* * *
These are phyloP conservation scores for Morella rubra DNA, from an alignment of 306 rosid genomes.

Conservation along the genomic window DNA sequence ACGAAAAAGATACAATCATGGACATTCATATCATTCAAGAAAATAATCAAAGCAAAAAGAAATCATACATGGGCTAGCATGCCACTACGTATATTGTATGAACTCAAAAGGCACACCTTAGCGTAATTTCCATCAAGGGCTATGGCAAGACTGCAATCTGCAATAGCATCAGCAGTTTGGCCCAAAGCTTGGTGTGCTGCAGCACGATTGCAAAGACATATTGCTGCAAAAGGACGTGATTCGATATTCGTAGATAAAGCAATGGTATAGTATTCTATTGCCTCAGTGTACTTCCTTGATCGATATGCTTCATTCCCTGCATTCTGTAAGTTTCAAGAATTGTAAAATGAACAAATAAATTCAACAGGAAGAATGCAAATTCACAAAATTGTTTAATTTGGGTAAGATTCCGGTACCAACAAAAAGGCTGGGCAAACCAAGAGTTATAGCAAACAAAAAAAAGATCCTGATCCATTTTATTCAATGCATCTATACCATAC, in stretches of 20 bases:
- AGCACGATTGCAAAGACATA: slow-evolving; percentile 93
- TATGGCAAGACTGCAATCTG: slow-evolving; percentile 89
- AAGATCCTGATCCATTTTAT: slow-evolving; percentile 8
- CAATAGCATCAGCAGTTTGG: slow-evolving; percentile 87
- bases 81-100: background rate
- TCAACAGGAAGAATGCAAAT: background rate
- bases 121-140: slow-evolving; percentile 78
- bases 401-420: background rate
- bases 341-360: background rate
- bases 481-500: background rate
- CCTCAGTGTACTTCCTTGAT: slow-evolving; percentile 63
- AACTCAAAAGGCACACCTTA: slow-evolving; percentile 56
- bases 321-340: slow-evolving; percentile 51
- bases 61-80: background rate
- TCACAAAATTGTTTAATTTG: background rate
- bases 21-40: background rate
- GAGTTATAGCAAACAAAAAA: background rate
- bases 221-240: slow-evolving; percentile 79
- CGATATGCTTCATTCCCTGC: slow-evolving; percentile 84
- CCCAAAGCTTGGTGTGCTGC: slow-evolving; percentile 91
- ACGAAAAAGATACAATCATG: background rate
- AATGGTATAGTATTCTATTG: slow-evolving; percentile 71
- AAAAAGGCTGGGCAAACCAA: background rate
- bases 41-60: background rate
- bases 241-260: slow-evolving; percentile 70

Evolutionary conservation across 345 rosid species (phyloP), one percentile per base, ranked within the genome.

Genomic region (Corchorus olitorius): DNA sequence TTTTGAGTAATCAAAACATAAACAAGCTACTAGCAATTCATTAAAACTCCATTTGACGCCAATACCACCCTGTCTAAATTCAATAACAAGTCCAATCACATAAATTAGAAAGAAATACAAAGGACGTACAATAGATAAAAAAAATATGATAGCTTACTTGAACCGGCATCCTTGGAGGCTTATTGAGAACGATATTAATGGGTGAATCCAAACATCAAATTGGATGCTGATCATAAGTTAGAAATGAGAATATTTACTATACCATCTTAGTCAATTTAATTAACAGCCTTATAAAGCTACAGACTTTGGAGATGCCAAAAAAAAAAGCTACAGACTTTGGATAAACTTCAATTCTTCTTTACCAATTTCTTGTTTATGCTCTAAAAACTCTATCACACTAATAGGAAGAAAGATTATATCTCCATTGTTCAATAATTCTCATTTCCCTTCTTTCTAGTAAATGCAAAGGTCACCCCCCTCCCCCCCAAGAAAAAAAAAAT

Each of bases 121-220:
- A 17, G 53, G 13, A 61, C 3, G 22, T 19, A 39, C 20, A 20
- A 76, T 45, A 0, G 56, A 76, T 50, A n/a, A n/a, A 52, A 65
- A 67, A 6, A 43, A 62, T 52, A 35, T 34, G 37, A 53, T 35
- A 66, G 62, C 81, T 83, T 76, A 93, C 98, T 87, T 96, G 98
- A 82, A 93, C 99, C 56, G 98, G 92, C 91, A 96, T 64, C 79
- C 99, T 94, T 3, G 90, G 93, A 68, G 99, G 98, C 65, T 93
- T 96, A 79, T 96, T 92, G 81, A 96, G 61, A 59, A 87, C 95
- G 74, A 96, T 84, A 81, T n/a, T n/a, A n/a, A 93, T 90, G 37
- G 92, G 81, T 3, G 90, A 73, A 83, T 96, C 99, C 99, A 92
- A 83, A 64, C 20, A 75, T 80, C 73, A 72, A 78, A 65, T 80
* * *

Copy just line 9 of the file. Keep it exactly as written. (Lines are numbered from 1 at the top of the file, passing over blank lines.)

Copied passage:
- bases 121-140: slow-evolving; percentile 78